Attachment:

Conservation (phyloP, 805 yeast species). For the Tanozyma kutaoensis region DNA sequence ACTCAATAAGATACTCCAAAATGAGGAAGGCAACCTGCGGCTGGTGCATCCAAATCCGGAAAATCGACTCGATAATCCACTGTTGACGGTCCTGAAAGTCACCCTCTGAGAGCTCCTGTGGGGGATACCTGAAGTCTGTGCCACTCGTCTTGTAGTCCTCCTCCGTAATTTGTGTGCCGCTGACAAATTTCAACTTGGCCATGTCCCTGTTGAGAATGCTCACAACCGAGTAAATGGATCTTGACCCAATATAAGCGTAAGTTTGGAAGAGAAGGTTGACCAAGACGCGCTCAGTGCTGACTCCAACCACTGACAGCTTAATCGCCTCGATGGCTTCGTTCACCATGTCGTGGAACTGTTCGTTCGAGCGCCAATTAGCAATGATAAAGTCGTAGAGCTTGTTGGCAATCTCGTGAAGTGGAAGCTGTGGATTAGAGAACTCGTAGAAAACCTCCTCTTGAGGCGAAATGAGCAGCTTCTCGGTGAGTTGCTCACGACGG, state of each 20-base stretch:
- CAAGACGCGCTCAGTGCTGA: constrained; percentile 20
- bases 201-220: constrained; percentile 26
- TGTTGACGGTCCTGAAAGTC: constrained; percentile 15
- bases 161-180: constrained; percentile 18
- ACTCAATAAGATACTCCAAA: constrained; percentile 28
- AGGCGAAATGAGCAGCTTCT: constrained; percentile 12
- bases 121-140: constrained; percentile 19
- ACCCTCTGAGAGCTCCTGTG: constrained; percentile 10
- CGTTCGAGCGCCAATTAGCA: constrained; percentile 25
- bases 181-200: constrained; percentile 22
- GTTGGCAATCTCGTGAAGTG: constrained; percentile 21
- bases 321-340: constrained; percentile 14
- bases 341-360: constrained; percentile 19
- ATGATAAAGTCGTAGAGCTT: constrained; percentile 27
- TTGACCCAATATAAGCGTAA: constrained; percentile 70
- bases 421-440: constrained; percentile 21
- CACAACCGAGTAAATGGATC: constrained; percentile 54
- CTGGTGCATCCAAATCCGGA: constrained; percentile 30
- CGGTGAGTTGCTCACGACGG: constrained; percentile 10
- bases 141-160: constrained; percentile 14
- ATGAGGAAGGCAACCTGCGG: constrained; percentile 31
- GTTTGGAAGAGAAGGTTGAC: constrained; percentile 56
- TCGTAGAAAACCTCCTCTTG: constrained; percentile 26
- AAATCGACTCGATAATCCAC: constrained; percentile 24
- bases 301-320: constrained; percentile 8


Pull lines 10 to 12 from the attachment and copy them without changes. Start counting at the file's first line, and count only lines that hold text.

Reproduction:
- CGTTCGAGCGCCAATTAGCA: constrained; percentile 25
- bases 181-200: constrained; percentile 22
- GTTGGCAATCTCGTGAAGTG: constrained; percentile 21